The government's plan to make termination payments in excess of £30,000 subject to employer national insurance contributions has been delayed for a second time and will now take effect from April 2020. Initially this change was expected to be introduced from April 2018; however, the Autumn 2017 Budget announced that it would take effect from April 2019. The further delay is welcome news for employers as it will help to keep the costs of settlement payments down for another 12 months.
The High Court has awarded an interim injunction to Berry Recruitment Limited to prevent a former employee from soliciting and dealing with its clients and candidates. This case reinforces the fact that, in the right circumstances, recruitment businesses can enforce post-termination restrictions against employees without the trouble and expense of a full hearing.
The Court of Appeal has ruled that a company was vicariously liable for the violent conduct of its managing director in physically attacking one of his employees at a Christmas party. The decision confirms that employers can be vicariously liable for actions taking place outside the normal employer-employee environment, such as an off-duty misuse of authority by someone in a senior position.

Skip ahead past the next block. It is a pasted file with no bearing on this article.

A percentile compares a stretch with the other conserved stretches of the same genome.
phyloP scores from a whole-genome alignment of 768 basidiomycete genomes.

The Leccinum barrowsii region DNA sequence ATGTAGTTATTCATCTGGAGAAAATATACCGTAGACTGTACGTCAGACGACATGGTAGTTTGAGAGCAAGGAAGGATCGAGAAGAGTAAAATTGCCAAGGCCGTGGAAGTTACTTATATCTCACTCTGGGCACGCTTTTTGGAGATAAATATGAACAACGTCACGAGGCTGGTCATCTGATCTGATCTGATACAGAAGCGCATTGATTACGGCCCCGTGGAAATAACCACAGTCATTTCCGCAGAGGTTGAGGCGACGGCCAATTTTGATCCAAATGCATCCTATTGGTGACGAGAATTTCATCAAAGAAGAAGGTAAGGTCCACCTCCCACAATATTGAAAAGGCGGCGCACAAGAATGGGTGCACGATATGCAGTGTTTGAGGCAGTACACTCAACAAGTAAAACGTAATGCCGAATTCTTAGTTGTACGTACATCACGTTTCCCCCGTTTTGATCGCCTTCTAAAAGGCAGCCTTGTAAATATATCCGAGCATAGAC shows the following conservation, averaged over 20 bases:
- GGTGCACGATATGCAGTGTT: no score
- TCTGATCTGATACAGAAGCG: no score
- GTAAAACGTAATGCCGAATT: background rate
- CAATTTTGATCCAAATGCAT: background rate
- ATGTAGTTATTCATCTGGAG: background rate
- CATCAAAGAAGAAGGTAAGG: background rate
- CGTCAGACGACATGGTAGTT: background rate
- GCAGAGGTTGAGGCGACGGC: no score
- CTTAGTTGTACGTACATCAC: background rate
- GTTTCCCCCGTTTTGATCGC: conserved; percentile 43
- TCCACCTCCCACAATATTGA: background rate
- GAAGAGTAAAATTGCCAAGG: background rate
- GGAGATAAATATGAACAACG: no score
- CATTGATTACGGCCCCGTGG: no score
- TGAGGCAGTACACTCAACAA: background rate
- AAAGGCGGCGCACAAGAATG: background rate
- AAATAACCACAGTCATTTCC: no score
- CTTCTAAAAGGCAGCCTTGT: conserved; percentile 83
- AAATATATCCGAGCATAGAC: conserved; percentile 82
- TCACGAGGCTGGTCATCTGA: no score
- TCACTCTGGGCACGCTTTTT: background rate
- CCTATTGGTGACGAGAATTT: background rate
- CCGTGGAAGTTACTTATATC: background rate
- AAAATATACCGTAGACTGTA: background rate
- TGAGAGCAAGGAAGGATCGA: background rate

The government says that it is "time to move to mandatory ethnicity pay reporting" and recently launched a consultation on a possible new law. The consultation seeks feedback on the sort of information that employers should be required to publish. It sets out some different ways in which this could be done, including by having a single pay gap figure of 'white versus non-white' or multiple pay gap figures for all of the different ethnicities or by publishing pay information by £20,000 pay band or by quartile.
The Information Commissioner's Office has made a civil monetary penalty order of £120,000 against Heathrow Airport Ltd after a lost USB stick containing the sensitive personal information of a number of employees was found by a member of the public. Employers should evaluate whether it is necessary to allow employees to use removable storage media and ensure that employees are fully informed of the applicable data protection policies and given relevant and adequate training.